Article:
Because women’s personal biographies intersect with gendered notions of violent extremism, which often perpetuates beliefs and fuels radicalization, policy measures should be more gender-sensitive. What can be done? First, women should be involved in anti-terrorist strategic communication and in preventive interventions in order to reduce the number of driving factors. Second, improving the social environment of women will decrease potential abuses and gender inequalities in accordance with prevailing societal norms. By promoting structural equality and developing narratives that acknowledge women and their value, women will be empowered and less likely driven toward far-right ideas. Third, gender is not only multifaceted and subject to tensions between norms and organizational roles, but security issues also affect men and women differently. Targeting messages to individuals-at-risk of radicalisation should therefore address gender-specific drivers.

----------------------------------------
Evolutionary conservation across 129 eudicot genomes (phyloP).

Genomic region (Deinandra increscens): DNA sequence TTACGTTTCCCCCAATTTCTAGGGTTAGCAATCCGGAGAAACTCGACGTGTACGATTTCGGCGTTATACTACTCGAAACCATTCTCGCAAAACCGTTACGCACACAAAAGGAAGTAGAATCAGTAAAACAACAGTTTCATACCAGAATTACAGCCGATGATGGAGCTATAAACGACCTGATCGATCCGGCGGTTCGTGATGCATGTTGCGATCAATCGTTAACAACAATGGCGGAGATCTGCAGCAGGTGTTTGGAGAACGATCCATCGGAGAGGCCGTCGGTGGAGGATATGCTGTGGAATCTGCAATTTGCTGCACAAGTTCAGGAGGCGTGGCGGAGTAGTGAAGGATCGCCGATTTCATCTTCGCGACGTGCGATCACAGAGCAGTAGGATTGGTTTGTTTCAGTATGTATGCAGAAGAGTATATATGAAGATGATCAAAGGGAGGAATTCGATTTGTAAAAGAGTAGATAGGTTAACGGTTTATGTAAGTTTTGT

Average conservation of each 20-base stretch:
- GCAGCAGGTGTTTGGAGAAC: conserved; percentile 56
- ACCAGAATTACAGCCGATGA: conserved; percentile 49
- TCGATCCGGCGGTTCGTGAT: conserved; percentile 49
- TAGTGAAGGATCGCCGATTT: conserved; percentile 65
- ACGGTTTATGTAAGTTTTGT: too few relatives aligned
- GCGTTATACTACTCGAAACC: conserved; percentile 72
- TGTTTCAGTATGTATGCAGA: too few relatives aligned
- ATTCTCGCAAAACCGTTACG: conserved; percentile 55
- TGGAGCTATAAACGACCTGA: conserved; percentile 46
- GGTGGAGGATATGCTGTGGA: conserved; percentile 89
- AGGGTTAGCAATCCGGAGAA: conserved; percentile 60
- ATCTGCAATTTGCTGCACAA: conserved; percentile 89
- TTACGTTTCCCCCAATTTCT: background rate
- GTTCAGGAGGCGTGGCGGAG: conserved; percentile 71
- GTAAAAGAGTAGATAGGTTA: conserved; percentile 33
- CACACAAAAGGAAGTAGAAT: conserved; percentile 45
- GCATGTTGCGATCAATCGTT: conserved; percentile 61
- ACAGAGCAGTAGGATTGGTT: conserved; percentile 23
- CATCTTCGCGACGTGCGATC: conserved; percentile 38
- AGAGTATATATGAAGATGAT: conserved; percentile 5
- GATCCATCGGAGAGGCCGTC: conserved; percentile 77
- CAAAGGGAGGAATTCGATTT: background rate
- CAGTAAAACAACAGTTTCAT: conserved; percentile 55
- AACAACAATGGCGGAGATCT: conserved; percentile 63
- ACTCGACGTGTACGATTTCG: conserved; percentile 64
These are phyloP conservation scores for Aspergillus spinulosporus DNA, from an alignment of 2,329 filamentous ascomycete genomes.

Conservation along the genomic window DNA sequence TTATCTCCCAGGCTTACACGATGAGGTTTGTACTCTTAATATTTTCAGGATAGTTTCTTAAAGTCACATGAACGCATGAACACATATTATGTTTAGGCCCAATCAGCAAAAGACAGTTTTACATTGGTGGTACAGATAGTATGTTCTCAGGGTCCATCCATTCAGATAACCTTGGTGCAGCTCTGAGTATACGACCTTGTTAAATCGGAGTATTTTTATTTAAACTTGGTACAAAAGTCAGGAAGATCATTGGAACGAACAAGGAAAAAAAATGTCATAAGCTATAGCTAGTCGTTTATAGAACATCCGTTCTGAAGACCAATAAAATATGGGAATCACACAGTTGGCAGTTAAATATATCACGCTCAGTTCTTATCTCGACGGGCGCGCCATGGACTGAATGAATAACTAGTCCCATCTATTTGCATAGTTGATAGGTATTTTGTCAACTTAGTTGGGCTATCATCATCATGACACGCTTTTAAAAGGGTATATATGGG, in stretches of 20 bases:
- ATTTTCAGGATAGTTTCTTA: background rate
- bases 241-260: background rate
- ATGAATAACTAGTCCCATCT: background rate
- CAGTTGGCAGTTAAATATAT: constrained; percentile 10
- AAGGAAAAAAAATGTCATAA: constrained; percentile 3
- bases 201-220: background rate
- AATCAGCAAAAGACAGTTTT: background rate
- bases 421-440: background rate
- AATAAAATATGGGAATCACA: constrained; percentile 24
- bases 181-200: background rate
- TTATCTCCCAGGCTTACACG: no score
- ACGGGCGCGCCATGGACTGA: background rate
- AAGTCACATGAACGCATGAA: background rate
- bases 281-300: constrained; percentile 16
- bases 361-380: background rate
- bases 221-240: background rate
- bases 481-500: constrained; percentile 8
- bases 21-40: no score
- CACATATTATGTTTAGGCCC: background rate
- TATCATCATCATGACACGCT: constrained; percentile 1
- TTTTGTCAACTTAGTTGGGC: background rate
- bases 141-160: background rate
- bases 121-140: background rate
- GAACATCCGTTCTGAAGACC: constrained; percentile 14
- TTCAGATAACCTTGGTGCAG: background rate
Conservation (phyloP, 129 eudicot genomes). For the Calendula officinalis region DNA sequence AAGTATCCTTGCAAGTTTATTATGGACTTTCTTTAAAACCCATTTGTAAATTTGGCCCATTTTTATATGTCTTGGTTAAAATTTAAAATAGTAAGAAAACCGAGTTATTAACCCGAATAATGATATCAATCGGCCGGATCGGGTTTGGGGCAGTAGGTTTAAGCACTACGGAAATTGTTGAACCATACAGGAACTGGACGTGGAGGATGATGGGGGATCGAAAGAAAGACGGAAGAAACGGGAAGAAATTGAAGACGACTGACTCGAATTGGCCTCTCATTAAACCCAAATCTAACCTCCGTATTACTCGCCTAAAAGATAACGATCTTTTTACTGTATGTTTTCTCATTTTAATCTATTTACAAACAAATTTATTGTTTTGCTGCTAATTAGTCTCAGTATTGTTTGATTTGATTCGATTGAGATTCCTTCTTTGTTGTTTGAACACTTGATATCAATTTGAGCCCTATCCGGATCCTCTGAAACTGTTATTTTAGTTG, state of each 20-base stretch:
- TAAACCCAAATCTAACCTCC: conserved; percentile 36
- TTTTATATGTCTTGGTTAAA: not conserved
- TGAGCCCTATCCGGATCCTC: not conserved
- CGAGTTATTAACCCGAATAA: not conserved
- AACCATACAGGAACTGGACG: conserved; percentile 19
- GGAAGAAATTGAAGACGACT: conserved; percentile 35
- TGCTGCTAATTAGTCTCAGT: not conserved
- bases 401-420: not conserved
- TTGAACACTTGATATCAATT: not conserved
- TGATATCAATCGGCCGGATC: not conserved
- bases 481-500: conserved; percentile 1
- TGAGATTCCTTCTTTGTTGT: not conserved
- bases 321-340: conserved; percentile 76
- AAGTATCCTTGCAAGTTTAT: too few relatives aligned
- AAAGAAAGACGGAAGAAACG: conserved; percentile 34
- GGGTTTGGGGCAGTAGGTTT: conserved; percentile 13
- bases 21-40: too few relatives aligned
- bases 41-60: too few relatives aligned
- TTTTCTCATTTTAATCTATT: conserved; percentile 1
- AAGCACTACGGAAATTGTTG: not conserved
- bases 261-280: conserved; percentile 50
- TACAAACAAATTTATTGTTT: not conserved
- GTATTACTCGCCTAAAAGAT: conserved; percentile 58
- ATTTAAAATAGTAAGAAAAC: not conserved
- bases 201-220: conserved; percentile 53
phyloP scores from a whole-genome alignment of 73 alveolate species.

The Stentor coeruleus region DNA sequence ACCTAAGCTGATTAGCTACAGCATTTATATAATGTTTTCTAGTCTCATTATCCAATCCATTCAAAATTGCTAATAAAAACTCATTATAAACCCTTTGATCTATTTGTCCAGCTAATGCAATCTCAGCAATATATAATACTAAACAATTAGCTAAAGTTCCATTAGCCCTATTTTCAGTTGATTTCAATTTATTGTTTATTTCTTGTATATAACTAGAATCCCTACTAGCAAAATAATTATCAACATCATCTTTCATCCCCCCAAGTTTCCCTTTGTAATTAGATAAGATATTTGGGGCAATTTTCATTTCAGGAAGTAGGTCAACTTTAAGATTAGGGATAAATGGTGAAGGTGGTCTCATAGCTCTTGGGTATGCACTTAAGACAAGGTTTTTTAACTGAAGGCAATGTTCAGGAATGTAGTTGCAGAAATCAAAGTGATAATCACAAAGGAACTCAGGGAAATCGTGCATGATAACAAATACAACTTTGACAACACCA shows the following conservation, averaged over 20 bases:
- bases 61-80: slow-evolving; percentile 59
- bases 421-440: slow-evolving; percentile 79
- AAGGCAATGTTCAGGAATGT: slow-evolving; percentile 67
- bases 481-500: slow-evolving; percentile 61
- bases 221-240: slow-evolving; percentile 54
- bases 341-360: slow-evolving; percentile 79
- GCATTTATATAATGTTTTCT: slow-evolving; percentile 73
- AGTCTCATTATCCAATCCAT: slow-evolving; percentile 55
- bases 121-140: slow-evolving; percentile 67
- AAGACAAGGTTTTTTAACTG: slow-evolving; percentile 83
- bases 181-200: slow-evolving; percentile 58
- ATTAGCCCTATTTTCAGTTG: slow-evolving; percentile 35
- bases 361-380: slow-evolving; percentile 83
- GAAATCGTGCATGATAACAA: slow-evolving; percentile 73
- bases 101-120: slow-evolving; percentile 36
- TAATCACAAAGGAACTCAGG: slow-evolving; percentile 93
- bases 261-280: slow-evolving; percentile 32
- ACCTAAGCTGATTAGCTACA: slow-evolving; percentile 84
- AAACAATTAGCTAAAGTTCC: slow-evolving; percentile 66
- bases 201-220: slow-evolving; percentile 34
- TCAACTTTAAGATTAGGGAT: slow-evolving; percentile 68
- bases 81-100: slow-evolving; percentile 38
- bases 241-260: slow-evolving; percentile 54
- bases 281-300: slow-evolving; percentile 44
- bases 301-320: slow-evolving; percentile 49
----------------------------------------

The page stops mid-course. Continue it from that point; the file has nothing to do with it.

Policymakers gathered in a room - Photo by Alena Darmel on Pexels
Policymakers gathered in a room – Photo by Alena Darmel on Pexels
Far-right VS feminist futures

Withstanding stereotypical norms which are embedded in the far-right must be central to counterterrorism and preventive agendas in order to avoid essentialism. Understanding the performative and constitutive aspects of masculinity and femininity as explanatory factors in the creation of collective narratives, which in turn contribute to radicalization, will allow for more effectively tailored long-term strategies. Indeed, ignoring women’s active involvement has unintended consequences for the effectiveness of policies targeting violent extremism.